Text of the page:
I never got to know what her childhood was like, and that part of history is gone forever. A part of her that her family never got to know, a part of her that she never got to be or grow into was stolen from everyone. I would like to hope that in her earlier years, before Pol Pot’s time, she got to experience some kind of joy. I would really feel a little better if I knew that she held on to those positive memories during her later years in life. I’d also hate myself a little less if I actually took some time and effort to pay her back for her sacrifice.

Describing someone’s life and affect on me is way more difficult than I thought it would be. I’m not talented enough to use the written word to express my feelings exactly how I want to, I guess this is just one of the ways I’m mourning. My own away of starting to say goodbye.

I knew this day would come and I hate that I wasn’t ready for it. I’m scared as shit of dying, yet I bank on certain details in life to turn out perfectly. Doing right by her and enriching her life before she was gone was one of those details. This moment is a strong reminder of how wrong I am, and while I wouldn’t wish for this to ever happen, I’m thankful for the experience. Being a descendant of such strong, truly amazing survivors who have been part of such a unique moment in this short history of humans is one of the most proudest details about myself. The interactions of my life with my relatives who have passed on and live today will forever give me strength and inspiration. I’d rather be me now than my kids who will most likely grow up only speaking English, eating American food, caring about who has the freshest kicks, worrying about who’s gonna be voted off the island, or stressing about how many followers they have.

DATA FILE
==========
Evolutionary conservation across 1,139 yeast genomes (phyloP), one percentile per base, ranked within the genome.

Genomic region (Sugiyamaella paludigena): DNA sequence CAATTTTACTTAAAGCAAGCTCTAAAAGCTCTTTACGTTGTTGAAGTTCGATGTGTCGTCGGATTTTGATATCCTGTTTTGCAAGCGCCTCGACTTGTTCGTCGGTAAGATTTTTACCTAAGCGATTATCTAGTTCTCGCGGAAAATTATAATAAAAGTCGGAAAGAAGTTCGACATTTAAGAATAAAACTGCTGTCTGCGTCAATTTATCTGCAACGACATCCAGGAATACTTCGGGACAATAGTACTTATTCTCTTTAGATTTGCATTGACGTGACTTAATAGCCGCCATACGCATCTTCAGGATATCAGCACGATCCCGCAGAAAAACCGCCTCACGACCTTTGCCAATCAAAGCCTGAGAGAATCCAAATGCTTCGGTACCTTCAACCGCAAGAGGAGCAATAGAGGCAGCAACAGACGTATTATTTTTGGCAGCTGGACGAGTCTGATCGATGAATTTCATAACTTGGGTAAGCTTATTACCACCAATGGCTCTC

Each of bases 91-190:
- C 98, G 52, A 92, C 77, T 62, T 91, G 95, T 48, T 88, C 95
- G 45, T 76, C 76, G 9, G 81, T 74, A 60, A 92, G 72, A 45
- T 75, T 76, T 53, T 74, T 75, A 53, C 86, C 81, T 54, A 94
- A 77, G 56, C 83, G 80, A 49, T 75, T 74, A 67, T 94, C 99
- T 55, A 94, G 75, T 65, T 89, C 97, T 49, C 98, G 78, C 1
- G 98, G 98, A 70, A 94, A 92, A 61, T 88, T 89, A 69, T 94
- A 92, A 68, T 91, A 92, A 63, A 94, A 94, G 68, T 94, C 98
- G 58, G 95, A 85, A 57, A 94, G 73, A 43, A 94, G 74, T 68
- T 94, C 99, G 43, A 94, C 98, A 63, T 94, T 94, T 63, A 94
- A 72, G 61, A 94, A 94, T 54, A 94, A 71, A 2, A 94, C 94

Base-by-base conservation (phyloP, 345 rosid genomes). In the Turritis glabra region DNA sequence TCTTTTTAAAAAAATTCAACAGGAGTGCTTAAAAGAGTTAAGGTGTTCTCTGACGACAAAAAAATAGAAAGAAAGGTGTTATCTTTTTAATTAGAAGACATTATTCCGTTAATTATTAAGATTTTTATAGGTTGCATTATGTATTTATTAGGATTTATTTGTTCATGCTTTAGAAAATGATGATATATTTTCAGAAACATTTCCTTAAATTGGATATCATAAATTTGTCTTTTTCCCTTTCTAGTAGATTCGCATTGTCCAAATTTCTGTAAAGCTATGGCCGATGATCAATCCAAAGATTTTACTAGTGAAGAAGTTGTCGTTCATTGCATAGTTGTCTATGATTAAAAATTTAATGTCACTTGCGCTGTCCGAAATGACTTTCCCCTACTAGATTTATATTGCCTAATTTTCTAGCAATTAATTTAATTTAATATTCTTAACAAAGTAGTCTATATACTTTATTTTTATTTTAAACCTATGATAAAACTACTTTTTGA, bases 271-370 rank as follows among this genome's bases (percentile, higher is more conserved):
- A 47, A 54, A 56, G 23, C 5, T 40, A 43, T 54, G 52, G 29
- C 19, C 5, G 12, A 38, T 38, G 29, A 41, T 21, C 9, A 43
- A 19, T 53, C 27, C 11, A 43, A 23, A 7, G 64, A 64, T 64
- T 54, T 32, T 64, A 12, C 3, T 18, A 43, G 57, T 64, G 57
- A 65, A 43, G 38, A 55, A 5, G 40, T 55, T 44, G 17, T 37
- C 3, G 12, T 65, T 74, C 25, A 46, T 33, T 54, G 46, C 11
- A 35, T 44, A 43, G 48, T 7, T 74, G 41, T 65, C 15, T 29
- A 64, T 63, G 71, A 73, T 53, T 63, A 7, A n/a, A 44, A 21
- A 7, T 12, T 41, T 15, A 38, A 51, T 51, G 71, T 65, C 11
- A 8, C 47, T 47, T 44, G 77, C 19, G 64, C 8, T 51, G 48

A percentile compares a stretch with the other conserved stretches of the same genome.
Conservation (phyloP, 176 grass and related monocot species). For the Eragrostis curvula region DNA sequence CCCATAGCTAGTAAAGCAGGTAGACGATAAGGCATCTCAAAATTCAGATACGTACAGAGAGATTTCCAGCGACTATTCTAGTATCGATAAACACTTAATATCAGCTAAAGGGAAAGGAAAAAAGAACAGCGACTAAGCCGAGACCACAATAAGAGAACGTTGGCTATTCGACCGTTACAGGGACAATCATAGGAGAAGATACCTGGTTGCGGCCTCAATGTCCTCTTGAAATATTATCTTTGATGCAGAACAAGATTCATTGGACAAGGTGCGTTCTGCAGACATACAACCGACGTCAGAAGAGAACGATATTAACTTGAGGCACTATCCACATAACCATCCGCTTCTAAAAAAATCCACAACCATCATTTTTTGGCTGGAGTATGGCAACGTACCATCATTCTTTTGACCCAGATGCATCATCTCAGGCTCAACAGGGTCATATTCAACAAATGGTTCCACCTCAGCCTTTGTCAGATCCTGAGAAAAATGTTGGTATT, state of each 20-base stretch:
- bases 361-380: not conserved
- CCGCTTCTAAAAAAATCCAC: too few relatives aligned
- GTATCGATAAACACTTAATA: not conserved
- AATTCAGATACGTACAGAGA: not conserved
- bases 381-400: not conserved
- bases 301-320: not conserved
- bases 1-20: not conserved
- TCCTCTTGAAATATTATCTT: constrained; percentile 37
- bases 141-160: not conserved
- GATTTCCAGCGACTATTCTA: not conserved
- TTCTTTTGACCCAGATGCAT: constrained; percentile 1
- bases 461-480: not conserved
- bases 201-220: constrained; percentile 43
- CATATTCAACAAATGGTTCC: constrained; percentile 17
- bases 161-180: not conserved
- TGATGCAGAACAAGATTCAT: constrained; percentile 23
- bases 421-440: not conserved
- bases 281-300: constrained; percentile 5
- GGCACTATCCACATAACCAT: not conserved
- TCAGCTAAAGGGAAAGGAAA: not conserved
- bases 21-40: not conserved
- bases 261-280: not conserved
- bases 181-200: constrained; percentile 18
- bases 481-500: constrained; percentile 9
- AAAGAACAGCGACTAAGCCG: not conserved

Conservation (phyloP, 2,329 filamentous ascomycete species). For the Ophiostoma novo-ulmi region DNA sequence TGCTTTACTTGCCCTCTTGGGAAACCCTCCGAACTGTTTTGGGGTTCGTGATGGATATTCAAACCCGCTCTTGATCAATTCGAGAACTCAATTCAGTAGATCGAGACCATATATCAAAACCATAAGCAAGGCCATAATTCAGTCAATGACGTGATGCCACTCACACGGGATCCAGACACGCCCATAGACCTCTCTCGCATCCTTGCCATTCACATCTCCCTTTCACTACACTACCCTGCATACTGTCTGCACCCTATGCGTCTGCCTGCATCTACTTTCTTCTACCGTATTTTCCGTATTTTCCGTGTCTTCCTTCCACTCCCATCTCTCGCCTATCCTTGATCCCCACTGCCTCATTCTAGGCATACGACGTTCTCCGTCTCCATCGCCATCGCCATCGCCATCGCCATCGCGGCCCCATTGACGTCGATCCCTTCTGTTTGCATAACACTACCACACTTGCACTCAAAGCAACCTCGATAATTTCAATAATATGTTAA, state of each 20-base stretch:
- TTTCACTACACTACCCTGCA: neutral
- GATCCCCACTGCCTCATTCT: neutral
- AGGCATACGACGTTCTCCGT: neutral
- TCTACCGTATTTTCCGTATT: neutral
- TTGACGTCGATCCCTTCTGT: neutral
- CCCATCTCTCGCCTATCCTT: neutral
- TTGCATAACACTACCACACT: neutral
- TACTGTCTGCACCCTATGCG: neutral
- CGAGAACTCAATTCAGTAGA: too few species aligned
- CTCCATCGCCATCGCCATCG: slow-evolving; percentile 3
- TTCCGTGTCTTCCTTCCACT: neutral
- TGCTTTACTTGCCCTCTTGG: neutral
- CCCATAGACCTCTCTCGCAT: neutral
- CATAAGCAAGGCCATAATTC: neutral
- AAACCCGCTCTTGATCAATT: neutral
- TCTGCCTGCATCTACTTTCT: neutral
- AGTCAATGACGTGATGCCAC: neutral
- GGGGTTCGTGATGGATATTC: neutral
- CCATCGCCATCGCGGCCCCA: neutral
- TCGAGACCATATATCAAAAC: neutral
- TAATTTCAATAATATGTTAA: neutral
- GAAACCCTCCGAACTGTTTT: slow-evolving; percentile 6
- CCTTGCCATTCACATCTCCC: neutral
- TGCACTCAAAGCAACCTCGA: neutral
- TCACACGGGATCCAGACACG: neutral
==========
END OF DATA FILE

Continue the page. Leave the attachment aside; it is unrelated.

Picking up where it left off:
Thank you for your many sacrifices, for all of the steps you took with your future in mind. I’m going to remember you and honor you and think about you and miss you and love you for the rest of my life, and I’m so glad to have loved and been loved by you. Rest in peace, Grandma.